Tuesday, March 26, 2019


MoFPI expects mega food park projects to be operationalised by 2019-20
Wednesday, 07 March, 2018, 08 : 00 AM [IST]
Ashwani Maindola and Shraddha Joshi
Thirty-three of the 42 projects envisaged by the ministry of food processing industries (MoFPI) are pending, and are expected to become operational by 2020. This was stated by a senior official with the Harsimrat Kaur Badal-led ministry.

Currently, only nine mega food parks are functional. Six are expected to be up and running by April 2018, and a dozen more are expected to become functional next year.

While MoFPI has no information about the number of units running in the functional mega food parks, it has been learnt that Patanjali Food and Herbal Park Pvt Ltd in Haridwar, Uttarakhand, is the only mega food park that is fully functional. It became operational in 2014.

The first deadline was between 2012 and 2017, i e during the 12th Five-year Plan [under which the National Mission on Food Processing (NMFP) got underway]. It was within NMFP that MoFPI had set the original target to operationalise the 42 mega food parks.

The National Democratic Alliance (NDA) government, led by the Bharatiya Janata Party (BJP), reviewed the projects in the interim.

However, overall, the mega food park scheme, which commenced amidst a great deal of fanfare and was expected to transform the food processing industry pan-India, hasn’t taken off along the expected lines, despite the efforts.

Upon assuming office as minister of food processing industries, Badal revised the target for the operationalisation of all 42 mega food parks to 2018. However, this was followed by a delay by another year, and now the ministry expects all of them to be up and running two years hence.

As per MoFPI’s status report, four mega food parks are complete. These are as follows:
    • Srini Food Park Pvt Ltd, Chittoor, Andhra Pradesh
    • Integrated Food Park Pvt Ltd, Tumkur, Karnataka
    • Indus Mega Food Park Pvt Ltd, Khargone, Madhya Pradesh
    • Patanjali Food and Herbal Park Pvt Ltd, Haridwar, Uttarakhand
In addition to the above, as per the ministry’s status report, five mega parks are operational. These are as follows:
    • North-East Mega Food Park Ltd, Nalbari, Assam
    • Jharkhand Mega Food Park Ltd, Ranchi
    • MITS Mega Food Park Ltd, Rayagada, Odisha
    • International Mega Food Park Ltd, Fazilka, Punjab
    • Jangipur Bengal Mega Food Park Ltd, Murshidabad

S S Thorat, head, department of food science and technology, Mahatma Phule Krishi Vidyapeeth, Rahuri, said, “The mega food park scheme, which was supposed to be a boon for the food processing sector, really seems to be a failure to some extent, due to the lack of proper planning.”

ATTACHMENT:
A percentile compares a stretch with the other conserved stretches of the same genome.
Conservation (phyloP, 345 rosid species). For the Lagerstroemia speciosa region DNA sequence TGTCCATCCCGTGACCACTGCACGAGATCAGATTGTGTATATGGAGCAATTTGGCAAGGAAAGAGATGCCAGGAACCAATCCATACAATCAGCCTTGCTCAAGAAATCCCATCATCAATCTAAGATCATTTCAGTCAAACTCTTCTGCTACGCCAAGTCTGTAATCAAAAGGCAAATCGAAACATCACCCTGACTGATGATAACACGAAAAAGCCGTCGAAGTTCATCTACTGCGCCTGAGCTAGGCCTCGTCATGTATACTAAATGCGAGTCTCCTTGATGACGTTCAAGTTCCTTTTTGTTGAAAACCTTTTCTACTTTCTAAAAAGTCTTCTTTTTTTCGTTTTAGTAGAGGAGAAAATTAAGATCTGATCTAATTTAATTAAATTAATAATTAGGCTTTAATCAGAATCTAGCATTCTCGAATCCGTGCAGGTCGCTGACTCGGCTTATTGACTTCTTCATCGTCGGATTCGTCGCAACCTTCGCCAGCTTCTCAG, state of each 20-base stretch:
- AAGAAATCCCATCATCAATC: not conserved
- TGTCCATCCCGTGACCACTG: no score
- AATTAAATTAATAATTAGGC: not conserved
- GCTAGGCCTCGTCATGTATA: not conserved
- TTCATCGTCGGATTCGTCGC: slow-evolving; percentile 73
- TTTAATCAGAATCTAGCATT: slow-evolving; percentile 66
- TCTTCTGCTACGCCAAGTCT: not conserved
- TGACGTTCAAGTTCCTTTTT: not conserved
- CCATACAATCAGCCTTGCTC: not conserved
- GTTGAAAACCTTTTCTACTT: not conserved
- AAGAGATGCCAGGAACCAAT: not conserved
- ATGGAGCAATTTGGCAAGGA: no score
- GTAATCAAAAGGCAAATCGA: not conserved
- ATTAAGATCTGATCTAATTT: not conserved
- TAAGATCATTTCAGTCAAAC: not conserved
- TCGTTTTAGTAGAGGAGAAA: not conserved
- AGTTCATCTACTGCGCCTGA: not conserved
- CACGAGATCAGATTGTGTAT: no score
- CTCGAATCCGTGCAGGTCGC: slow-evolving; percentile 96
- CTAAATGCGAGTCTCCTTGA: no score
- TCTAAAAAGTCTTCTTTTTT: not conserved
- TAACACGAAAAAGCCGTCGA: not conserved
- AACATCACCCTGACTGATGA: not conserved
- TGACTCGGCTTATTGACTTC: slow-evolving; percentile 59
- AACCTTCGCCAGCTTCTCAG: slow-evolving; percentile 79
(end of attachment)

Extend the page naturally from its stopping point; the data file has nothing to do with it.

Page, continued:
“During the initial stage of planning, it was expected that on an average, each project may have about 30-35 food processing units with a collective investment of approximately Rs 250 crore, that would eventually lead to an annual turnover of Rs 450-500 crore and create direct and indirect employment of 30,000 persons, but the criteria have not yet been met due to the lacklustre approach of the government. MoFPI, instead of establishing mega food parks, should come up with small clusters of food processing,” he added.

The project is unviable, and experts have attributed its lack of sustainability to the high rate of taxes levied on processed foods.

Arpita Mukherjee, professor, Indian Council for Research on International Economic Relations (ICRIER), stated that the delays in project implementation were attributable to various reasons.

“The parks may be located in remote areas with lack of connectivity. There are difficulties in land acquisition, rigid requirements under the scheme, etc.,” she added.

“In India, the rates of taxes imposed on processed foods are high. The high tariffs on imported inputs make them difficult to have a global supply chain, and the high corporate taxes for larger firms deter scale expansion,” Mukherjee said.

According to the report published by ICRIER for MoFPI, getting the necessary clearances and approvals like power, water, the environment, etc., from the state governments, the issues faced in getting units/in entering agreements with food processors, issues with financial institutions (such as the high interest rate, the collateral required, etc.), the issues faced while entering agreements with farmers for the supply of raw materials, issues regarding the acquisition of contiguous land, issues regarding the amount of loan applied for from, and actually sanctioned by, the financial institution, issues with respect to the selection criteria adopted by MoFPI and political interference are some of the reasons for the delay in project implementation.

Interestingly, the delay on MoFPI’s part in releasing the grant was also one of the key issues highlighted in the study.

Status of Implementation of 42 Mega Food Park projects as on 06.02.2018
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